Medicine Hitches a Ride
A non-profit has created a simple, elegant solution to distribute medicine in Africa by leveraging Coca-Cola’s massive distribution network.
You can buy a Coke pretty much anywhere on Earth. Thanks to a vast network of local suppliers, Coca-Cola has almost completely solved distribution, getting its product into every nook and cranny where commerce reaches. There are places in the world where it’s easier to get a Coke than clean water. In the 1980s, Berry was an aid worker in Zambia, and when he looked at Coke’s success, he saw an opportunity. “Child mortality was very high and the second-biggest killer was diarrhea, which is simple to prevent,” he says. The standard treatment is oral rehydration solution, or ORS, which is essentially salt, sugar and water. “I had the idea of transporting ORS through the Coca-Cola system.”
In April 2008, he began a campaign on Facebook. A groundswell of support gave his project, dubbed ColaLife, the attention it needed to get noticed by the BBC and, through the British broadcaster, by Coca-Cola itself. ColaLife began collaborating with one of Coca-Cola’s African bottler/distributors, and the beverage giant shared advice and information about how its distribution network operates…The result of their efforts so far is the AidPod, a wedge-shaped container that fits between the necks of bottles in a Coca-Cola crate. For the pilot program, they are using the AidPods to distribute an anti-diarrhea kit, called “Kit Yamoyo” (“Kit of Life”).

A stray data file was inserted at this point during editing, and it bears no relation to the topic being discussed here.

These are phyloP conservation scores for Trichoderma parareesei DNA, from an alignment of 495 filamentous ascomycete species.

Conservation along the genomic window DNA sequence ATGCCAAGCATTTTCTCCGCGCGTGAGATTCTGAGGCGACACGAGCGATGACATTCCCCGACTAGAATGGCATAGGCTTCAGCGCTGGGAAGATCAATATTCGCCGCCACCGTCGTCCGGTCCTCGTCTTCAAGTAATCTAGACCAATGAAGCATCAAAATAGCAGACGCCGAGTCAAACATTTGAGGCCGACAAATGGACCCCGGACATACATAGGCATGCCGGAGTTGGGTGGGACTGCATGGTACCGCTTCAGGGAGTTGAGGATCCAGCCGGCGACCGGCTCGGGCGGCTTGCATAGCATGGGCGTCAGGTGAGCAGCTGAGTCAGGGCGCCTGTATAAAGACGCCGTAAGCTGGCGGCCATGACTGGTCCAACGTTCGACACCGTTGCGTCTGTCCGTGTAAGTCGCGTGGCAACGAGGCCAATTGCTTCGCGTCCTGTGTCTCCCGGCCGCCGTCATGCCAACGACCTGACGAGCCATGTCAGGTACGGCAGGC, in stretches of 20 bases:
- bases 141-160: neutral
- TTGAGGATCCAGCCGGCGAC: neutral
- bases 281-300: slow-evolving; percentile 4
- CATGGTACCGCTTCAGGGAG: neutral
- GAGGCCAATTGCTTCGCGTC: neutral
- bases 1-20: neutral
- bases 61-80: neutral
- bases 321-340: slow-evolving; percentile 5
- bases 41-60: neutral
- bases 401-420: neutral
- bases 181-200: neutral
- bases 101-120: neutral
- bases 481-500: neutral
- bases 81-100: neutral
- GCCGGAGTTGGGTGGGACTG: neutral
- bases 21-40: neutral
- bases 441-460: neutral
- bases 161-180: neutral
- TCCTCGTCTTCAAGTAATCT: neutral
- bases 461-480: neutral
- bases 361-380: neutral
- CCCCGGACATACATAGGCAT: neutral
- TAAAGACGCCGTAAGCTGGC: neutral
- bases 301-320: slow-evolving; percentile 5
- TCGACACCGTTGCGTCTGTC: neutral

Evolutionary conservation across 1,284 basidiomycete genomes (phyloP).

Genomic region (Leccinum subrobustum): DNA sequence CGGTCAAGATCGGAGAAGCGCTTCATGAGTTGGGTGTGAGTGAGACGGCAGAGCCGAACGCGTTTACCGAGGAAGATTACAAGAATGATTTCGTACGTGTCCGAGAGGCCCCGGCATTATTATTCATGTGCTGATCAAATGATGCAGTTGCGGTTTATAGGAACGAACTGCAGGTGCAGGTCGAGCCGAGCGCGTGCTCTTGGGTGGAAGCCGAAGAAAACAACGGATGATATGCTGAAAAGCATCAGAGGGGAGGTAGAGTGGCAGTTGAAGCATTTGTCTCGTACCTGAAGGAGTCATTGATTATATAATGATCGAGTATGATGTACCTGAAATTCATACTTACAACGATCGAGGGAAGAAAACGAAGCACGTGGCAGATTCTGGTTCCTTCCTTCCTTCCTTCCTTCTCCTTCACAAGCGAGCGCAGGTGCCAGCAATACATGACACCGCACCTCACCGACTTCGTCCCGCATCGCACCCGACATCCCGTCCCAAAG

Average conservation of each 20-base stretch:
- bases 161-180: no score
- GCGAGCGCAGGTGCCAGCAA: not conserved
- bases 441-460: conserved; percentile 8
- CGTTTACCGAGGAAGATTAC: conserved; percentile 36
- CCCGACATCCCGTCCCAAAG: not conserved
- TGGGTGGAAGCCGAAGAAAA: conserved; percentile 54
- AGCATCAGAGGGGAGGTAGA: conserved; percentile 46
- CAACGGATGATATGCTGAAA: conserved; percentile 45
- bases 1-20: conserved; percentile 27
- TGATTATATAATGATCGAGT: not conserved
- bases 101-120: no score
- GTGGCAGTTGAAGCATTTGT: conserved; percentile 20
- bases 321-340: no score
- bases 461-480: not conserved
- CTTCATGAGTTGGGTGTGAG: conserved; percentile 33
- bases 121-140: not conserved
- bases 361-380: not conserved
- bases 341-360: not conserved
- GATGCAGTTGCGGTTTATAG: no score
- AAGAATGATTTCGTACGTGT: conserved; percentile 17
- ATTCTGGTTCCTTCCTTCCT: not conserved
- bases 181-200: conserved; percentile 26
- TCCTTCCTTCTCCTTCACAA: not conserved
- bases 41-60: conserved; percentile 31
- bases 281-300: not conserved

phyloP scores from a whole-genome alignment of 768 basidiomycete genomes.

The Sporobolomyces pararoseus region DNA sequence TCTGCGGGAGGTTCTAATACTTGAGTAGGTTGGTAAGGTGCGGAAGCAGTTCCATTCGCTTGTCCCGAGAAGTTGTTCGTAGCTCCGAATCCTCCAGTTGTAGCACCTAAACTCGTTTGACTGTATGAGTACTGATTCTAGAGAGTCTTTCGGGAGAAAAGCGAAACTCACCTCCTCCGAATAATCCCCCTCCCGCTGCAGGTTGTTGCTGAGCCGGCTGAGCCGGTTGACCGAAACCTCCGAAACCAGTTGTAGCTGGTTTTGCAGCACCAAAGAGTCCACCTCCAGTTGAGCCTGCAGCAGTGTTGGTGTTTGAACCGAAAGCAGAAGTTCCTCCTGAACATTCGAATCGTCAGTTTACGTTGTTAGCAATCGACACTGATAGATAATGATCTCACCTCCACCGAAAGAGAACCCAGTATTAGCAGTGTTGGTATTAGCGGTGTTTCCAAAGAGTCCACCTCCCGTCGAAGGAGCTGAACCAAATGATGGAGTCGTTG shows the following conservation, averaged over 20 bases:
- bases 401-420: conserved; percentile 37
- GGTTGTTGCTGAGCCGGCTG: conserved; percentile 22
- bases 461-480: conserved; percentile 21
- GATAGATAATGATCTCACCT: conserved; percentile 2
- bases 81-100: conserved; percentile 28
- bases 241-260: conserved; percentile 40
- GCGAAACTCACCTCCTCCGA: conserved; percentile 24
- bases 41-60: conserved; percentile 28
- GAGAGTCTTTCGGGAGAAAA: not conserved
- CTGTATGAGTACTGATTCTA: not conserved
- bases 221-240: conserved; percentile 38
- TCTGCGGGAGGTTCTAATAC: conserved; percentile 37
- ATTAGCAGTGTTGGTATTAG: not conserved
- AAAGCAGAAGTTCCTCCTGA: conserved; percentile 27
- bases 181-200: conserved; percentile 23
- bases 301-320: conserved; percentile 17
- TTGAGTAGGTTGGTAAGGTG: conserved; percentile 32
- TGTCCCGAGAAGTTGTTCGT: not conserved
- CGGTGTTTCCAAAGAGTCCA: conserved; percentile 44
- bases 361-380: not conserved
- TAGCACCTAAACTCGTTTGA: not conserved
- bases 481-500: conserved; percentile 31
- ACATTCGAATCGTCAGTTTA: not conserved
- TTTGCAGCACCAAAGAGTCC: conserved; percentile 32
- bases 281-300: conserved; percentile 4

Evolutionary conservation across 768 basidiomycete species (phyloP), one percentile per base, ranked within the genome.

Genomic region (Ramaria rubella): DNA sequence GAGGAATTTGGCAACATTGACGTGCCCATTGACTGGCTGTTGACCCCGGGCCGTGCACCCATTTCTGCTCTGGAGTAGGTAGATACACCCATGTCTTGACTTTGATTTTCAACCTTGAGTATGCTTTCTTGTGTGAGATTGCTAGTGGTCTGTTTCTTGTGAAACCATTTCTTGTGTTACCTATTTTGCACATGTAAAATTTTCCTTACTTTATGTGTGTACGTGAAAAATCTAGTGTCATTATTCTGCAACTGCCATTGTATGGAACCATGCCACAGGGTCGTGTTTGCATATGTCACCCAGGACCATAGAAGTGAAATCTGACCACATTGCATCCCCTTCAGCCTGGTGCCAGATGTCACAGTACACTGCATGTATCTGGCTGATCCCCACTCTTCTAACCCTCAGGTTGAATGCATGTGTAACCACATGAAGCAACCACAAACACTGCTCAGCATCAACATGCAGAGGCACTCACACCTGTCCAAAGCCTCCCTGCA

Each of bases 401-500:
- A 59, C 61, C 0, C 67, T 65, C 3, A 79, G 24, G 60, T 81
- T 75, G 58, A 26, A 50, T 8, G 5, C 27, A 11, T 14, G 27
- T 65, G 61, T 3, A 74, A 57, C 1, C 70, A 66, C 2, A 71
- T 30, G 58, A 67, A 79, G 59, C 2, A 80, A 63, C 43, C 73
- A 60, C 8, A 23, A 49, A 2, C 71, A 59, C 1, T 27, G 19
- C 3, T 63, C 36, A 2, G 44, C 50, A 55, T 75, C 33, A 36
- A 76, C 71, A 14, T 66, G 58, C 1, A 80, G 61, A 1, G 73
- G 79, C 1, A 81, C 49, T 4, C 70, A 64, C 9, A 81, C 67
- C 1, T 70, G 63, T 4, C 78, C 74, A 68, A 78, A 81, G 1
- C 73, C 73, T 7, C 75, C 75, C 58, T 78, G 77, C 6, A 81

The AidPod’s are a clever packaging solution, born of a very particular design problem. Because the vision was to physically piggyback on Coke’s distribution system, they needed to work with the crates used to move the popular soda to retailers. Initial designs experimented with pouches on the side and tubes that could be slotted in place of a bottle. Neither option would have worked, as both would have meant less space for Coke. Then, genius struck. “My wife said, ‘Why don’t we make use of the unused space?’” says Berry.